I am building a website called The Football Ground, with links to free web content by club, competition and country, and – unsurprising to regular readers of my football articles – with an emphasis on football history.
History is in the making of course and there is a whole lot of murkiness surrounding the process. Even after matches have taken place, there are often disputes about what really happened and a seemingly constant ‘re-evaluation’ by those who lost and football pundits who never won much anyway.
Neil Warnock – for once jettisoning his level-headed appraisal of what he has actually seen, especially if it stood in the way, like an articulated lorry, of the desire for his teams to play free-flowing, attractive football – was a bit cross that his team missed two penalties in injury time against Wolves. He was probably more annoyed that Wolves are now even further away from Cardiff than before the M4/M5 road trip even began.
“I just thought it showed a lack of class if I’m honest,” sobbed Neil, and might have added, “even Gareth Southgate only missed one and look where it got him. I was never even considered for the England job.”
Neil then seemed to remember where he currently lives and the accepted orthodoxy that those living in South Wales hate the English even more than they hate those living in North Wales. So, he adopted a peculiar version of Brexit (which we could call ‘welshit’) by going all jingoistic and pronouncing that “If that’s how they’re taught in Portugal, fair enough. But not in Britain.”
In other news, Paul Lambert has dramatically announced that Stoke City “need three wins to survive” – which, spread over at least three seasons, could be tricky; Southampton were “encouraged” by losing at Arsenal, according to their latest temporary manager, Mark Hughes, and David Wagner – holding out for the Bayern job, like every other German-speaking manager with big glasses – was proud of Huddersfield’s “bravery” against Brighton in spite of his own cowardice when failing to change his tactics and really go for it against ten men for the last twenty minutes of the bore draw.
All very vague and misty isn’t it? A bit like coming across Darren Moore tied to a tree on Cannock Chase and wondering a) who he is and b) whether this was the “positive” or “first class” response he was talking about without even pausing for breath.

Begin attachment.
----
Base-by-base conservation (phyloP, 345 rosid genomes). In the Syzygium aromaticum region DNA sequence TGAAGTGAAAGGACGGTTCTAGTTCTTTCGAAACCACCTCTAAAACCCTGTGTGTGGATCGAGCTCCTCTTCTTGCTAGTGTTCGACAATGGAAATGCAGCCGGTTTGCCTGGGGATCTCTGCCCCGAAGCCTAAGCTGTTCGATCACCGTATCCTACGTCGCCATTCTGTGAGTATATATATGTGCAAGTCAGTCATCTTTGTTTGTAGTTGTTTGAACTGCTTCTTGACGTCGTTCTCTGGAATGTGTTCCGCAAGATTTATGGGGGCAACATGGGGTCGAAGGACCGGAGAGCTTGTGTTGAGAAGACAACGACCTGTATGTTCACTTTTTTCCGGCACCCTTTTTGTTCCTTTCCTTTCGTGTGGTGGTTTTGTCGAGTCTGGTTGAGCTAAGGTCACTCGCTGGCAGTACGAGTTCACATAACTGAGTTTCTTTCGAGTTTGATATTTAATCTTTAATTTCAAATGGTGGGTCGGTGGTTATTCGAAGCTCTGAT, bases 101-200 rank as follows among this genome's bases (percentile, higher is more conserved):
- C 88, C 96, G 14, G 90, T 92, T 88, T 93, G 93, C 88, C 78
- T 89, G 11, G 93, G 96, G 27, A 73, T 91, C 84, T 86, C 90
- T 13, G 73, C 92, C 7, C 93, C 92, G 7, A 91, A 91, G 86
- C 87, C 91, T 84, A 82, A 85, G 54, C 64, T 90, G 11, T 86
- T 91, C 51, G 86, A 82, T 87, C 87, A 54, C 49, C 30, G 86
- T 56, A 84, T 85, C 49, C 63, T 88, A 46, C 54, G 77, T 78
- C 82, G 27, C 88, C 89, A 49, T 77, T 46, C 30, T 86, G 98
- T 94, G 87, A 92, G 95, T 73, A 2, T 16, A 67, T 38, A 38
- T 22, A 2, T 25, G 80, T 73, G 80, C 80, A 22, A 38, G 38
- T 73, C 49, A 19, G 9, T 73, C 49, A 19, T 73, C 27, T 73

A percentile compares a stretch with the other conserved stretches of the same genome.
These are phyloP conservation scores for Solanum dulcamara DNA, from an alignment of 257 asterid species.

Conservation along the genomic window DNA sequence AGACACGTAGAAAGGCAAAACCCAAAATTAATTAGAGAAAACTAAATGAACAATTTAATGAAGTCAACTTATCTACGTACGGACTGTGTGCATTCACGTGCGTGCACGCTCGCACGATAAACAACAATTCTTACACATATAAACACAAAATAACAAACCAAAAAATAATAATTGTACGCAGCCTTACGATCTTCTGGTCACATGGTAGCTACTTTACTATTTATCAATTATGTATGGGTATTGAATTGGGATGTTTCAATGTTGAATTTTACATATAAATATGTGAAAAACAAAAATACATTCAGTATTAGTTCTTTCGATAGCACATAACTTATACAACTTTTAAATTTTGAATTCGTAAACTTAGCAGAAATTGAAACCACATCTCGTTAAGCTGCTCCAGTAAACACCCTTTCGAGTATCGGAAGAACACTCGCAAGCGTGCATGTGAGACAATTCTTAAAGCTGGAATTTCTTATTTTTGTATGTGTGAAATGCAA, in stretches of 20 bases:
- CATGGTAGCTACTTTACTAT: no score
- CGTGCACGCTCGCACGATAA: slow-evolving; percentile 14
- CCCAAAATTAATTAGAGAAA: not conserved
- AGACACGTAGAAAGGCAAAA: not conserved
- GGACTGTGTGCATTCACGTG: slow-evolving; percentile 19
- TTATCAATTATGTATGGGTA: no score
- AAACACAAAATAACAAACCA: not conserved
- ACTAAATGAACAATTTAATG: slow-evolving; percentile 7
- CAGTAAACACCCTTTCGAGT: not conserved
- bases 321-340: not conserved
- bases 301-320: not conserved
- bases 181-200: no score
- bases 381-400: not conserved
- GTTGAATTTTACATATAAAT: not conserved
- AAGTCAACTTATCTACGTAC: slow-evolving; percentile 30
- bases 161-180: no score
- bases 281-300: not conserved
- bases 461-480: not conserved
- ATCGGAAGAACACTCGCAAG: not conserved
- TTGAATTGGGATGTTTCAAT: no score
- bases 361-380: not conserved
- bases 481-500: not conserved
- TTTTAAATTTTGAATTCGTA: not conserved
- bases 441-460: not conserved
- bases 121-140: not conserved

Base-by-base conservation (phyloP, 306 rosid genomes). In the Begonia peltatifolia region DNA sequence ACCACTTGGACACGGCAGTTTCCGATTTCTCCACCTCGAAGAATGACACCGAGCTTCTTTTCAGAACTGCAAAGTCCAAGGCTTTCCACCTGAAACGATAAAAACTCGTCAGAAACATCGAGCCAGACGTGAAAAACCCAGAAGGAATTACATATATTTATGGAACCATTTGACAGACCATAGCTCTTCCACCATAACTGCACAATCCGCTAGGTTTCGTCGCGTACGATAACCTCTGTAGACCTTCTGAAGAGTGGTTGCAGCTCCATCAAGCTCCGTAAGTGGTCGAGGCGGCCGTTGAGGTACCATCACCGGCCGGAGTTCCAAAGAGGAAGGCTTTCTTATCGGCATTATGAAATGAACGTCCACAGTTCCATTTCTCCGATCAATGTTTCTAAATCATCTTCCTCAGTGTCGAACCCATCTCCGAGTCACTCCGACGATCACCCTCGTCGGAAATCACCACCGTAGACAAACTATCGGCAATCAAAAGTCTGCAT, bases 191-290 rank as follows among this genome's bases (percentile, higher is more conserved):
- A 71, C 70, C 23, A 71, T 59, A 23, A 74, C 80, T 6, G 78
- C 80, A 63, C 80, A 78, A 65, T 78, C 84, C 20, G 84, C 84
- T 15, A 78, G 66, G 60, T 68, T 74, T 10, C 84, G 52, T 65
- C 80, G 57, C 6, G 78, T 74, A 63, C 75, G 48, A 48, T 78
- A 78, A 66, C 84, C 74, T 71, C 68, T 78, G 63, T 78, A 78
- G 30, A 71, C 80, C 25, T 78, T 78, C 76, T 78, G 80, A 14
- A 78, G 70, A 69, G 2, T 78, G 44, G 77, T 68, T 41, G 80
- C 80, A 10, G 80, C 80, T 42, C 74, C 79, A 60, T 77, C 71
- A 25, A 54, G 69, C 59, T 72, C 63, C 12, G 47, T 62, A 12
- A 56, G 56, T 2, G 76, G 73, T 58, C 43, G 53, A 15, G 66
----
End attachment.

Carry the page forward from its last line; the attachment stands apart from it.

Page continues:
If this is what it is like after a peacock (called Misguided Alan) has actually flown, or an eagle (called Modest Jose) has actually landed, imagine what it is like when these pieces of football history, reviewed through the eyes of those who really should have gone to Specsavers, haven’t even occurred yet?
Claim and counter-claim may once have been the preserve of lawyers but, no; in a changing world where even estate agents are, in future, going to have to learn to tell the truth we find players’ agents and PR consultancies fuelling the fires of prophecy and percentages.
I have a ‘News page’ on my site at http://www.thefootballground.com/news which keeps me up-to-date with breaking football stories. It also has a ‘Gossip’ section which is like a homage to product placement.
This morning’s ‘suggestions’ are more open to re-interpretation than Paul Clement announcing that he is the best person for the job … any job.
‘Chelsea do not plan to terminate Conte’s contract until the end of the season’ which probably means that Carlo from that Italian joint down the Kings Road is a bit busy and hasn’t signed on the dotted napkin yet.
‘Manchester United forward Marcus Rashford, 20, is becoming disillusioned at his lack of action’ which probably means that his attendance at the fabled ‘George Best Foundation for Uplifting Chicks and Kits’ – also known as Team GB – is not yet paying dividends.
‘Belgian international dreaming of a move to Everton’ is just bad English because that would not be a dream, it would be a nightmare. Not even a Belgian chocolatier with the highest international reputation in, well, Belgium, would ever consider such a soft centre.
‘Arsenal in ‘advanced talks’ over huge £40m deal’ sounds quite exciting until you realise that the new player is Adidas, who is not an up and coming teenage footballing sensation from Germany, Spain or Greece. Even Neil knows that, now that he has his Readers Digest Map of Europe spread out in front of him, simultaneously covering those players who went missing at Molineux.